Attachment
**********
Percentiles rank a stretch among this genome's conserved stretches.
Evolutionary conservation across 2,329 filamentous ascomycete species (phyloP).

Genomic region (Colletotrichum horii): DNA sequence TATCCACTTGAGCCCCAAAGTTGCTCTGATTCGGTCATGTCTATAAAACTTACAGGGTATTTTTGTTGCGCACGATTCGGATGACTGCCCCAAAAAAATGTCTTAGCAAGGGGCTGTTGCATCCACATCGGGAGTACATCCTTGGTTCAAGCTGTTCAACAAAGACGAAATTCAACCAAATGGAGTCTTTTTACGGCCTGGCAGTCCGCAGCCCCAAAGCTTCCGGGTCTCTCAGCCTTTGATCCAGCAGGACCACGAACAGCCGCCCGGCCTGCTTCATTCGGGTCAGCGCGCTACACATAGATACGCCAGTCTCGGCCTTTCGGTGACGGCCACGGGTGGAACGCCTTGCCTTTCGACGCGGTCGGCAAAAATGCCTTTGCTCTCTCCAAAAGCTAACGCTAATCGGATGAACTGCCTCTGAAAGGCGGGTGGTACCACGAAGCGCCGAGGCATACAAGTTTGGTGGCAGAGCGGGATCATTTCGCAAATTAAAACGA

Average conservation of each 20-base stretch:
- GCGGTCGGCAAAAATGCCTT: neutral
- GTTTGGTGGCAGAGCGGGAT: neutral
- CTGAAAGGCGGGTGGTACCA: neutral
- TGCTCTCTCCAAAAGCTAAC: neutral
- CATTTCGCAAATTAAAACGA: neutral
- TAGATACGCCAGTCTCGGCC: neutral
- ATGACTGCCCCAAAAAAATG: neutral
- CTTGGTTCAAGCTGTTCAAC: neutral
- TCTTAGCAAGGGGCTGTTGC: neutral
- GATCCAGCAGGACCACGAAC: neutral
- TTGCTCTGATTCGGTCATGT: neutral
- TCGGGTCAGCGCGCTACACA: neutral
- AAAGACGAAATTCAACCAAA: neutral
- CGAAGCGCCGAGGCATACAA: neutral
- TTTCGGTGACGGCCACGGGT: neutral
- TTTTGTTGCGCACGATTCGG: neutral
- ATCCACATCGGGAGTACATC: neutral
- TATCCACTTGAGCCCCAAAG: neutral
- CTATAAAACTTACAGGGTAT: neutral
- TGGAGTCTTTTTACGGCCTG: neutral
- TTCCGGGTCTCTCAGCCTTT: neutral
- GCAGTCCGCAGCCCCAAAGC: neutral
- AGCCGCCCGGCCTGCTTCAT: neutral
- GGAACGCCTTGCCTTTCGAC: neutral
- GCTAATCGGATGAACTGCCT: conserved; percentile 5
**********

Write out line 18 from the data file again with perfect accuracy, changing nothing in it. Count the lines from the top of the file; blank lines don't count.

- CGAAGCGCCGAGGCATACAA: neutral